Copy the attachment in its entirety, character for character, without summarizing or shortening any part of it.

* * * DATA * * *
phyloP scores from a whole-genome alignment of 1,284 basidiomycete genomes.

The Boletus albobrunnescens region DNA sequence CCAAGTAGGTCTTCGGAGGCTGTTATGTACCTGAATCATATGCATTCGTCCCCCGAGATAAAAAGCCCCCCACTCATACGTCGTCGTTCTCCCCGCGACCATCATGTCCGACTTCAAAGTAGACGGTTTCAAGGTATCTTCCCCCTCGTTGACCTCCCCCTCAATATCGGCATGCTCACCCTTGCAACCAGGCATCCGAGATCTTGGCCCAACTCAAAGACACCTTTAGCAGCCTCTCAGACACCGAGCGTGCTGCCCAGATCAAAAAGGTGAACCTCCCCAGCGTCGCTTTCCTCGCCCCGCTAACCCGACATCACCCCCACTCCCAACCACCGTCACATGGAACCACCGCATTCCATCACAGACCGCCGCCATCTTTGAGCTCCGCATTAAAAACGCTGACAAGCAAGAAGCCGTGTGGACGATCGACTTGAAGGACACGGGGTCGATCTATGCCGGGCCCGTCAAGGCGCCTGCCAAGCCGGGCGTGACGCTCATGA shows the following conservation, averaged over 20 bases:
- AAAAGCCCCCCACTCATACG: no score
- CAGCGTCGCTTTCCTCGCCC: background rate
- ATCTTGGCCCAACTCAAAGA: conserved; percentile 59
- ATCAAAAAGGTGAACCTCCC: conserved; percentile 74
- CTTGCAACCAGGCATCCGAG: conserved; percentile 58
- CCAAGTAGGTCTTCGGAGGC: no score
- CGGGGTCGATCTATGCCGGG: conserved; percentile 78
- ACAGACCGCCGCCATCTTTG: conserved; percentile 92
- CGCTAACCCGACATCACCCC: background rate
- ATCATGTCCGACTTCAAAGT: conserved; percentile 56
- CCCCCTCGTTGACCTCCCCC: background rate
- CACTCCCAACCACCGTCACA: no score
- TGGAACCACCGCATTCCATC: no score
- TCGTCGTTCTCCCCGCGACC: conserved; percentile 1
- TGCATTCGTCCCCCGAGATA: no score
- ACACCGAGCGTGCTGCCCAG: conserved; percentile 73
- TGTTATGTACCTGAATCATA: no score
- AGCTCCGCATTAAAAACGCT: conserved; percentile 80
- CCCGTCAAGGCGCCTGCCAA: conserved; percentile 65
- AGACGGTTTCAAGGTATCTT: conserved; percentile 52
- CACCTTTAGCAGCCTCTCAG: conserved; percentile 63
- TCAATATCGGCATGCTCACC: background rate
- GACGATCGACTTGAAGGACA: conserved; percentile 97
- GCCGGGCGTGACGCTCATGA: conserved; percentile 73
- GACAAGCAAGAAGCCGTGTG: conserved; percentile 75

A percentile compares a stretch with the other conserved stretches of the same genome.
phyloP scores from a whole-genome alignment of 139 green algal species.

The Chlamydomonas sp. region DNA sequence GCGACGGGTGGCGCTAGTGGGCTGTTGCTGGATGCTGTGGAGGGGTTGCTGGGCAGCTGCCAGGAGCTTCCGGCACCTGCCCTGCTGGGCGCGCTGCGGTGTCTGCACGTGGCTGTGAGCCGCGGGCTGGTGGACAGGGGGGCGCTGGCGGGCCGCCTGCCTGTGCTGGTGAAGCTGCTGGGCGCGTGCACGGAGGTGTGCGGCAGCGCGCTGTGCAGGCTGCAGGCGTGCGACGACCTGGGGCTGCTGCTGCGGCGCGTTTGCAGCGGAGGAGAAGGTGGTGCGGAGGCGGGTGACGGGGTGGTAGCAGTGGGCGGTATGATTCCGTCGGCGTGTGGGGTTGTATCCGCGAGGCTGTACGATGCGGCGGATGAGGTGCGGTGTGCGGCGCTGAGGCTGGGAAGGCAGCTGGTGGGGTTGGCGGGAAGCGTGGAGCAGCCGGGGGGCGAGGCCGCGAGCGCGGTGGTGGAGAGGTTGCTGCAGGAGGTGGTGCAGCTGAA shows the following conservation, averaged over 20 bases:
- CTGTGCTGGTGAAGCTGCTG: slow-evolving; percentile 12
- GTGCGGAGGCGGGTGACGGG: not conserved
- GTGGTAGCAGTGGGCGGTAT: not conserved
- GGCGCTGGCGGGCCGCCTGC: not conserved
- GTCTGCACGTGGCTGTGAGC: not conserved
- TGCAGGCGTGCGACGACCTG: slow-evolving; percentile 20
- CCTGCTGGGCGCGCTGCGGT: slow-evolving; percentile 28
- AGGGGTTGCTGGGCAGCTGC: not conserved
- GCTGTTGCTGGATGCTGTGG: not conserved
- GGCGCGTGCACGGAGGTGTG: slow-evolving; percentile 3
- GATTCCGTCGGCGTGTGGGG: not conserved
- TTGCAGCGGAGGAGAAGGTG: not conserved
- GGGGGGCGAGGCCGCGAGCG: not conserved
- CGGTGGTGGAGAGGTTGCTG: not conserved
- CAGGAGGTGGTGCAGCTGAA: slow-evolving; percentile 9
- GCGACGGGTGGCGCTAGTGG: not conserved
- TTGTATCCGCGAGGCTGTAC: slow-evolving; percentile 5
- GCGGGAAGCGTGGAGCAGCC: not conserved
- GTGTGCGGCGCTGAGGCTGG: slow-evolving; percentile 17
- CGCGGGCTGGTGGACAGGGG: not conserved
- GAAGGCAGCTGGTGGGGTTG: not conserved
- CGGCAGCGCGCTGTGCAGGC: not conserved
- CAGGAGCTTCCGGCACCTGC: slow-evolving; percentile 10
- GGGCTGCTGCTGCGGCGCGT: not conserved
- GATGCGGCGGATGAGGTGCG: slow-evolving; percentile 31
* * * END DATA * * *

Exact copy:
phyloP scores from a whole-genome alignment of 1,284 basidiomycete genomes.

The Boletus albobrunnescens region DNA sequence CCAAGTAGGTCTTCGGAGGCTGTTATGTACCTGAATCATATGCATTCGTCCCCCGAGATAAAAAGCCCCCCACTCATACGTCGTCGTTCTCCCCGCGACCATCATGTCCGACTTCAAAGTAGACGGTTTCAAGGTATCTTCCCCCTCGTTGACCTCCCCCTCAATATCGGCATGCTCACCCTTGCAACCAGGCATCCGAGATCTTGGCCCAACTCAAAGACACCTTTAGCAGCCTCTCAGACACCGAGCGTGCTGCCCAGATCAAAAAGGTGAACCTCCCCAGCGTCGCTTTCCTCGCCCCGCTAACCCGACATCACCCCCACTCCCAACCACCGTCACATGGAACCACCGCATTCCATCACAGACCGCCGCCATCTTTGAGCTCCGCATTAAAAACGCTGACAAGCAAGAAGCCGTGTGGACGATCGACTTGAAGGACACGGGGTCGATCTATGCCGGGCCCGTCAAGGCGCCTGCCAAGCCGGGCGTGACGCTCATGA shows the following conservation, averaged over 20 bases:
- AAAAGCCCCCCACTCATACG: no score
- CAGCGTCGCTTTCCTCGCCC: background rate
- ATCTTGGCCCAACTCAAAGA: conserved; percentile 59
- ATCAAAAAGGTGAACCTCCC: conserved; percentile 74
- CTTGCAACCAGGCATCCGAG: conserved; percentile 58
- CCAAGTAGGTCTTCGGAGGC: no score
- CGGGGTCGATCTATGCCGGG: conserved; percentile 78
- ACAGACCGCCGCCATCTTTG: conserved; percentile 92
- CGCTAACCCGACATCACCCC: background rate
- ATCATGTCCGACTTCAAAGT: conserved; percentile 56
- CCCCCTCGTTGACCTCCCCC: background rate
- CACTCCCAACCACCGTCACA: no score
- TGGAACCACCGCATTCCATC: no score
- TCGTCGTTCTCCCCGCGACC: conserved; percentile 1
- TGCATTCGTCCCCCGAGATA: no score
- ACACCGAGCGTGCTGCCCAG: conserved; percentile 73
- TGTTATGTACCTGAATCATA: no score
- AGCTCCGCATTAAAAACGCT: conserved; percentile 80
- CCCGTCAAGGCGCCTGCCAA: conserved; percentile 65
- AGACGGTTTCAAGGTATCTT: conserved; percentile 52
- CACCTTTAGCAGCCTCTCAG: conserved; percentile 63
- TCAATATCGGCATGCTCACC: background rate
- GACGATCGACTTGAAGGACA: conserved; percentile 97
- GCCGGGCGTGACGCTCATGA: conserved; percentile 73
- GACAAGCAAGAAGCCGTGTG: conserved; percentile 75

A percentile compares a stretch with the other conserved stretches of the same genome.
phyloP scores from a whole-genome alignment of 139 green algal species.

The Chlamydomonas sp. region DNA sequence GCGACGGGTGGCGCTAGTGGGCTGTTGCTGGATGCTGTGGAGGGGTTGCTGGGCAGCTGCCAGGAGCTTCCGGCACCTGCCCTGCTGGGCGCGCTGCGGTGTCTGCACGTGGCTGTGAGCCGCGGGCTGGTGGACAGGGGGGCGCTGGCGGGCCGCCTGCCTGTGCTGGTGAAGCTGCTGGGCGCGTGCACGGAGGTGTGCGGCAGCGCGCTGTGCAGGCTGCAGGCGTGCGACGACCTGGGGCTGCTGCTGCGGCGCGTTTGCAGCGGAGGAGAAGGTGGTGCGGAGGCGGGTGACGGGGTGGTAGCAGTGGGCGGTATGATTCCGTCGGCGTGTGGGGTTGTATCCGCGAGGCTGTACGATGCGGCGGATGAGGTGCGGTGTGCGGCGCTGAGGCTGGGAAGGCAGCTGGTGGGGTTGGCGGGAAGCGTGGAGCAGCCGGGGGGCGAGGCCGCGAGCGCGGTGGTGGAGAGGTTGCTGCAGGAGGTGGTGCAGCTGAA shows the following conservation, averaged over 20 bases:
- CTGTGCTGGTGAAGCTGCTG: slow-evolving; percentile 12
- GTGCGGAGGCGGGTGACGGG: not conserved
- GTGGTAGCAGTGGGCGGTAT: not conserved
- GGCGCTGGCGGGCCGCCTGC: not conserved
- GTCTGCACGTGGCTGTGAGC: not conserved
- TGCAGGCGTGCGACGACCTG: slow-evolving; percentile 20
- CCTGCTGGGCGCGCTGCGGT: slow-evolving; percentile 28
- AGGGGTTGCTGGGCAGCTGC: not conserved
- GCTGTTGCTGGATGCTGTGG: not conserved
- GGCGCGTGCACGGAGGTGTG: slow-evolving; percentile 3
- GATTCCGTCGGCGTGTGGGG: not conserved
- TTGCAGCGGAGGAGAAGGTG: not conserved
- GGGGGGCGAGGCCGCGAGCG: not conserved
- CGGTGGTGGAGAGGTTGCTG: not conserved
- CAGGAGGTGGTGCAGCTGAA: slow-evolving; percentile 9
- GCGACGGGTGGCGCTAGTGG: not conserved
- TTGTATCCGCGAGGCTGTAC: slow-evolving; percentile 5
- GCGGGAAGCGTGGAGCAGCC: not conserved
- GTGTGCGGCGCTGAGGCTGG: slow-evolving; percentile 17
- CGCGGGCTGGTGGACAGGGG: not conserved
- GAAGGCAGCTGGTGGGGTTG: not conserved
- CGGCAGCGCGCTGTGCAGGC: not conserved
- CAGGAGCTTCCGGCACCTGC: slow-evolving; percentile 10
- GGGCTGCTGCTGCGGCGCGT: not conserved
- GATGCGGCGGATGAGGTGCG: slow-evolving; percentile 31